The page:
“Every success is the tip of an iceberg of failure.”
That’s Roy Sorensen, professor of philosophy at the University of Texas at Austin, in a highly engaging and entertaining interview at The Workbench, the site for “conversations with academic writers on their craft,” created by Nathan Ballantyne, associate professor of philosophy, cognition, and culture at Arizona State University (previously).
There’s a lot in this interview. The above quote comes from a section in which Sorenson and Ballantyne are discussing publishing advice for graduate students, following some earlier framing of the philosophy job market as “a lottery in which participants can buy more tickets with their research, conference going, contacts, and so on.” Here it is with more context:
Ballantyne: It’s good to inform students that rejection is the norm and also emphasize that rejection doesn’t always happen because a paper is unpublishable. But how do you drum up commitment in view of poor odds and disappointments? Let me put it this way: From an early-career academic’s perspective, you are a Powerball lottery winner, but you’ve bought many tickets, including ones that languish in file folders. Do you have any stories of rejection and perseverance to inspire or console?
Sorensen: I don’t encourage when the discouragement is rational and proportional. I may note that failure is a risk for any ambition. And it is worth thinking about what kind of failure one might become. As a teenager, I had an ambition to become a great chess player. Failing at that is terrible because chess makes you narrow. The hours spent on it do not connect to other questions. It is an encapsulated domain. But philosophy connects with many questions. Failing to become an academic philosopher is a more attractive backup than most other failures.
Ballantyne: How inspiring!
Sorensen: It is an engineering point. One notches beams to ensure they break at the least damaging point. One builds a house that will gracefully deteriorate. One budgets for breakage in construction. Every success is the tip of an iceberg of failure. When complimented on how many books I have written, I invite my listener to consider all the books that I failed to write.
The two discuss various aspects of Sorenson’s writing style, from his predilection for paradoxes to his use of humor to his taste for “stealth philosophy.” Ballantyne asks him about his use of various conceits in his writing. Here’s what follows:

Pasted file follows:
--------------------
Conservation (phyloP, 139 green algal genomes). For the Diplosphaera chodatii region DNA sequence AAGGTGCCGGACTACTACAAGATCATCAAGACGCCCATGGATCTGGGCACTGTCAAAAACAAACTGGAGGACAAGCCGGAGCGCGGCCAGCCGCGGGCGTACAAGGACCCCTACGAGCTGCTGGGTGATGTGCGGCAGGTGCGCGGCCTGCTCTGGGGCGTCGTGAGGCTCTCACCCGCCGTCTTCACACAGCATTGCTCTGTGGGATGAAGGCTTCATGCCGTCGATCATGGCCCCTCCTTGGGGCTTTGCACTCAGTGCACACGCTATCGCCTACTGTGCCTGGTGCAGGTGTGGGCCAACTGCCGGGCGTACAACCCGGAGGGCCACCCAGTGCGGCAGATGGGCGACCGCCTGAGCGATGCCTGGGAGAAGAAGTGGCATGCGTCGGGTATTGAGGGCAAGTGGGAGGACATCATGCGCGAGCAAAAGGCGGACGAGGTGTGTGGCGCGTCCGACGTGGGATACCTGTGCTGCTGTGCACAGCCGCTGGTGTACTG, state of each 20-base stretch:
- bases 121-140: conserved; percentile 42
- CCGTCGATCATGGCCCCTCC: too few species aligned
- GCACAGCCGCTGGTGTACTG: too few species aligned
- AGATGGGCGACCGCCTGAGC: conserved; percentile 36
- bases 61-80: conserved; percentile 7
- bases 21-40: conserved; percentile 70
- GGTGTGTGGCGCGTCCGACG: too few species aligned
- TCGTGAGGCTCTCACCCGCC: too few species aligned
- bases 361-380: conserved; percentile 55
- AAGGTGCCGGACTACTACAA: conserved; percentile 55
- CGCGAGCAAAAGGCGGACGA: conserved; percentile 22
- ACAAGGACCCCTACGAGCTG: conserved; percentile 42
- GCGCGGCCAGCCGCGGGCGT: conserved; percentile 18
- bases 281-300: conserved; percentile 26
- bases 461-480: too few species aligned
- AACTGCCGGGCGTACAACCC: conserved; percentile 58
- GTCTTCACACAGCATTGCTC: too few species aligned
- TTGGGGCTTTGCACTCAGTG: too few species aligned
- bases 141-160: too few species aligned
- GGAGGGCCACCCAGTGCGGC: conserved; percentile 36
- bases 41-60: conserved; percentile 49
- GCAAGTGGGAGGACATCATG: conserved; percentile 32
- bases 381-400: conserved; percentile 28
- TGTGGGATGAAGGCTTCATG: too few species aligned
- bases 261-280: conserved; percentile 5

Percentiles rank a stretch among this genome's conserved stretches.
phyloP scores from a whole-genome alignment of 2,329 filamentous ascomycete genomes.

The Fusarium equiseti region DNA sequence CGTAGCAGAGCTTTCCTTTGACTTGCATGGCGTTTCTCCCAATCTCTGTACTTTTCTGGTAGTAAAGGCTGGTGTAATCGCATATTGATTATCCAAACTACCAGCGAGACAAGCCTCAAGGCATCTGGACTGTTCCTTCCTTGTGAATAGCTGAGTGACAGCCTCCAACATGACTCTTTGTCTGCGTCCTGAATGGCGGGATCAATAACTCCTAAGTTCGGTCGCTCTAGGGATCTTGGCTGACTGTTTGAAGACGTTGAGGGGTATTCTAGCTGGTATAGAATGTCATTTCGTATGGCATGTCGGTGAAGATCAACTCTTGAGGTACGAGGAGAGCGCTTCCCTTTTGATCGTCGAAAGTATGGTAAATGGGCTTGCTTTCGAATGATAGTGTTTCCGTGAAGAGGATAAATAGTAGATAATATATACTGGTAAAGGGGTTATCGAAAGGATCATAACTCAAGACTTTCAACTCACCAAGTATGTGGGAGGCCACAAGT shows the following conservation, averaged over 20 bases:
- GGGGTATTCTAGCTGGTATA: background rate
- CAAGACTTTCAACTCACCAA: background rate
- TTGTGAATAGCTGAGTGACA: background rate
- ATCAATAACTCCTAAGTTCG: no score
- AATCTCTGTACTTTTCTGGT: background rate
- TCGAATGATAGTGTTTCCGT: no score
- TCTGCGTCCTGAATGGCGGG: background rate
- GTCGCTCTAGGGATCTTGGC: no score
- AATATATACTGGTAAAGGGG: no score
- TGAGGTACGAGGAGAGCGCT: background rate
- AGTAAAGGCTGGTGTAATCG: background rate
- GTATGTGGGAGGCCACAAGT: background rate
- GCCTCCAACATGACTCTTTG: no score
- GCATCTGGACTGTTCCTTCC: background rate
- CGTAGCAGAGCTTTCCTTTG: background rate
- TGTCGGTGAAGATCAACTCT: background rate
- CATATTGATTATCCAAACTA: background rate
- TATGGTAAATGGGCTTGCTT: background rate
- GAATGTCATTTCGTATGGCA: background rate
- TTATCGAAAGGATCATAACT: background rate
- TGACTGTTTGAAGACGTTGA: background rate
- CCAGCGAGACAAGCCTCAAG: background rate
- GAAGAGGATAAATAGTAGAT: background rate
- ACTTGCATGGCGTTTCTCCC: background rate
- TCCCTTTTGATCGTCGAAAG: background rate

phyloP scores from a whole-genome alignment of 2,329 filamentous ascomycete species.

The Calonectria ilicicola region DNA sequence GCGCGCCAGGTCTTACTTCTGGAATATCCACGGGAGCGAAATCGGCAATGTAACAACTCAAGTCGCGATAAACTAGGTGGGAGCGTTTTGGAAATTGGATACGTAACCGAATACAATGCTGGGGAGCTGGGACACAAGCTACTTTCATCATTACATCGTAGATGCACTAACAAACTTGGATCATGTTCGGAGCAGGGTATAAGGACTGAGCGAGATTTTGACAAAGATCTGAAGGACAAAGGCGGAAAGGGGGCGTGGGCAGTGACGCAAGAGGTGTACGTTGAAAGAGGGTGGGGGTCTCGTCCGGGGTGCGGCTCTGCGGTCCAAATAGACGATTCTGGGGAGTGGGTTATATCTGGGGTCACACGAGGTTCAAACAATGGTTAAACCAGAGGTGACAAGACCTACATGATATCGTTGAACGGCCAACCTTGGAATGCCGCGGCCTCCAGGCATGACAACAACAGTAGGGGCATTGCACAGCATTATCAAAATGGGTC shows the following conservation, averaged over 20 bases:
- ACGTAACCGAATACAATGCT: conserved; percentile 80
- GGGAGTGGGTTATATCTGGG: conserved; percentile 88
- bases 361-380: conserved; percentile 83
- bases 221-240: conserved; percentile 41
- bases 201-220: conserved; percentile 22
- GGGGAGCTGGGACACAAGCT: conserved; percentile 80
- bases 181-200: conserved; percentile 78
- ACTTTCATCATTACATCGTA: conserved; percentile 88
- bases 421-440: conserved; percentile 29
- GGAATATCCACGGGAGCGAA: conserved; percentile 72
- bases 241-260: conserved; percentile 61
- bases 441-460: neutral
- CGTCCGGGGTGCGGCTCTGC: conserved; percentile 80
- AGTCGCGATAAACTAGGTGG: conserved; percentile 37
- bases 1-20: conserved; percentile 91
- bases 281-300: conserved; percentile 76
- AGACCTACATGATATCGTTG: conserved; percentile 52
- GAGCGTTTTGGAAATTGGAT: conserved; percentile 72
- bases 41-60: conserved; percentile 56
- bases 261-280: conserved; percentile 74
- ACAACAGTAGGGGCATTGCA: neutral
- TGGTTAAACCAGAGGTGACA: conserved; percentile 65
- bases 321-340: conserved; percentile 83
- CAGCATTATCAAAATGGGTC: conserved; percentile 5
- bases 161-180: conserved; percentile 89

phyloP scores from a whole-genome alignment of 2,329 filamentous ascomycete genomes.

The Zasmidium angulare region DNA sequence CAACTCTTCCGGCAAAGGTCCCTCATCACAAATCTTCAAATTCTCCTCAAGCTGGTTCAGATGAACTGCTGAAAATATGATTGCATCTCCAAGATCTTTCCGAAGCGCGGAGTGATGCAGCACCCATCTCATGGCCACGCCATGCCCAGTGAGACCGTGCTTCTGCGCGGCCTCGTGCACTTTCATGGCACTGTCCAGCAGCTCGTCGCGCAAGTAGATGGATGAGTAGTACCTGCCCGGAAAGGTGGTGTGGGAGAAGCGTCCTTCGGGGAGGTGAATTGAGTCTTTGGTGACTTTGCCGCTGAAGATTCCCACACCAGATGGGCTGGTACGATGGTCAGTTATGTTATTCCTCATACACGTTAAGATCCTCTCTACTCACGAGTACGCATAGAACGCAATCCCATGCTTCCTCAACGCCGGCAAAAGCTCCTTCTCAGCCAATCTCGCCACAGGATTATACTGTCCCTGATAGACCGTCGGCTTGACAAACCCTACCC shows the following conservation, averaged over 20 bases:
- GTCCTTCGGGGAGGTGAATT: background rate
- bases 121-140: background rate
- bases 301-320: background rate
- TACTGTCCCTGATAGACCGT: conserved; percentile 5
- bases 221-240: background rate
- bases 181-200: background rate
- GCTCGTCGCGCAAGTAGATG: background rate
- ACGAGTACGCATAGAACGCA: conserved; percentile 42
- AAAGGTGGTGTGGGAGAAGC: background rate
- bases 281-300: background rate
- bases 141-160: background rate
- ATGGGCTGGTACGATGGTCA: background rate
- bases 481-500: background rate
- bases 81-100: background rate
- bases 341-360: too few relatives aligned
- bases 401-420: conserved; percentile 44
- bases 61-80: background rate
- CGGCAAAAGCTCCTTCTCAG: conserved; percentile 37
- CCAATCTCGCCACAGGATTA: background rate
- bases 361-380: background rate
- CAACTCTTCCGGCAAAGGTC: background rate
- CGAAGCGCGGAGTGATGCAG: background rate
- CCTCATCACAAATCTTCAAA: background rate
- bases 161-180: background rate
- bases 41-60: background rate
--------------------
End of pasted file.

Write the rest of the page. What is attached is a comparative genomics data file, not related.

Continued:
Sorensen: The conceits may stem from my preference for stealth philosophy. Talk about something that does not seem like philosophy and have the audience realize belatedly that they are doing philosophy.
Ballantyne: Who are the great stealth philosophers?
Sorensen: Plato, David Hume, William James, Richard Smullyan, William Lycan. These camouflaged owls of wisdom get past defensive bracketing of philosophical ideas. The brackets get erected after children fail to make progress on questions such as ‘Does time have a beginning?’ and ‘Is there an edge to space?’. More brackets get erected when non-philosophers use ‘philosophy’ as a label for issues that cannot be profitably pursued. Stealth philosophers side-step this conversation blocker. They show the continuity of philosophical beliefs with other beliefs. For instance, the stealth philosopher of perception will just presuppose the visible objects must emit, reflect, or refract light—as if it is just common sense or well-established science. They will then have students count the punched holes of the handout or the shadow cast by that handout. These anomalies make the students say “Hey, wait a minute!” and then dis-inter the presupposition from the common ground of the conversation. The stealth philosopher knows where bodies are buried. After students dig some up, they tread with more geological awareness over the surface of daily life.
Ballantyne: How do you engage in stealth philosophy when the audience is philosophically savvy? They know where the bodies are buried. Can you still catch them off guard?
Sorensen: Yes, because the philosophers still need to presuppose much. They must inhibit default patterns of thinking, such as attributing knowledge (when belief suffices) and attributing intention (when coincidence suffices). Since they cannot always be on their toes, they sometimes fail to notice some camouflaged philosophy. Bertrand Russell once asked G. E. Moore whether he ever lied. Moore said yes and Russell concluded that this was the only lie Moore ever told. Saul Kripke chided Russell for failing to notice this is an instance of the liar paradox. Others pictured Russell as the stealth philosopher, planting the liar paradox in a compliment to Moore. I have sometimes been surprised by a stealthy cross-examiner. During a Q&A period at Oxford, Jonathan Dancy just asked me a sequence of mild, clarificatory questions to set up the main question. There was no main question. For my quick answers constituted enough for a syllogism whose conclusion was the negation of my thesis.
The whole interview is here.